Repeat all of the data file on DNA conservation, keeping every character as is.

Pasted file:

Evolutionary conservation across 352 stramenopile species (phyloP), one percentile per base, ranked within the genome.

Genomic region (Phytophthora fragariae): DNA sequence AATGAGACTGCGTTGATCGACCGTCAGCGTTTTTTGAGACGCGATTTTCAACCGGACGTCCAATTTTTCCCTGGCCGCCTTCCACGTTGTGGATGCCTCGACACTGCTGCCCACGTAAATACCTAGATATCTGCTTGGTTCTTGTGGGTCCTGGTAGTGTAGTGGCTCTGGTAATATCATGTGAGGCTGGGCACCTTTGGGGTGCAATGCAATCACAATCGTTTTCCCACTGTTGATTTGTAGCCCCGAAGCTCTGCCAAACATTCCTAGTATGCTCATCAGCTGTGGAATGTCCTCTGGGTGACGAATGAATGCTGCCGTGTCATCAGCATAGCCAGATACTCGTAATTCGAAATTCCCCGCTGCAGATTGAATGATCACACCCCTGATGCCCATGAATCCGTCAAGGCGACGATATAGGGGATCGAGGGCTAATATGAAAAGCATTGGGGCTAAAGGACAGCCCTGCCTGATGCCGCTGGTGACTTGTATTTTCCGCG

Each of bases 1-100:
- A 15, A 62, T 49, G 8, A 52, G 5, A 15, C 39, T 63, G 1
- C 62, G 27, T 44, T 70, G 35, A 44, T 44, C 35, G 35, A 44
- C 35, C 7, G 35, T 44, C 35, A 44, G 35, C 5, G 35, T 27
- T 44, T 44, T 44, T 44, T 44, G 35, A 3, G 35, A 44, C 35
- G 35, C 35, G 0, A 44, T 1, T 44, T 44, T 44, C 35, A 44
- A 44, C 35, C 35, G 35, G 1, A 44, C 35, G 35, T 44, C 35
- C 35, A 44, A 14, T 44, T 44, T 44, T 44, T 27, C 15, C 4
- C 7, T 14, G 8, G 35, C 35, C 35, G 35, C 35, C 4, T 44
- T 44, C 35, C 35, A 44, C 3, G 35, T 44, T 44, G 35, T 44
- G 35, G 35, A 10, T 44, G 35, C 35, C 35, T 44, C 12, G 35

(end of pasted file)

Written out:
Evolutionary conservation across 352 stramenopile species (phyloP), one percentile per base, ranked within the genome.

Genomic region (Phytophthora fragariae): DNA sequence AATGAGACTGCGTTGATCGACCGTCAGCGTTTTTTGAGACGCGATTTTCAACCGGACGTCCAATTTTTCCCTGGCCGCCTTCCACGTTGTGGATGCCTCGACACTGCTGCCCACGTAAATACCTAGATATCTGCTTGGTTCTTGTGGGTCCTGGTAGTGTAGTGGCTCTGGTAATATCATGTGAGGCTGGGCACCTTTGGGGTGCAATGCAATCACAATCGTTTTCCCACTGTTGATTTGTAGCCCCGAAGCTCTGCCAAACATTCCTAGTATGCTCATCAGCTGTGGAATGTCCTCTGGGTGACGAATGAATGCTGCCGTGTCATCAGCATAGCCAGATACTCGTAATTCGAAATTCCCCGCTGCAGATTGAATGATCACACCCCTGATGCCCATGAATCCGTCAAGGCGACGATATAGGGGATCGAGGGCTAATATGAAAAGCATTGGGGCTAAAGGACAGCCCTGCCTGATGCCGCTGGTGACTTGTATTTTCCGCG

Each of bases 1-100:
- A 15, A 62, T 49, G 8, A 52, G 5, A 15, C 39, T 63, G 1
- C 62, G 27, T 44, T 70, G 35, A 44, T 44, C 35, G 35, A 44
- C 35, C 7, G 35, T 44, C 35, A 44, G 35, C 5, G 35, T 27
- T 44, T 44, T 44, T 44, T 44, G 35, A 3, G 35, A 44, C 35
- G 35, C 35, G 0, A 44, T 1, T 44, T 44, T 44, C 35, A 44
- A 44, C 35, C 35, G 35, G 1, A 44, C 35, G 35, T 44, C 35
- C 35, A 44, A 14, T 44, T 44, T 44, T 44, T 27, C 15, C 4
- C 7, T 14, G 8, G 35, C 35, C 35, G 35, C 35, C 4, T 44
- T 44, C 35, C 35, A 44, C 3, G 35, T 44, T 44, G 35, T 44
- G 35, G 35, A 10, T 44, G 35, C 35, C 35, T 44, C 12, G 35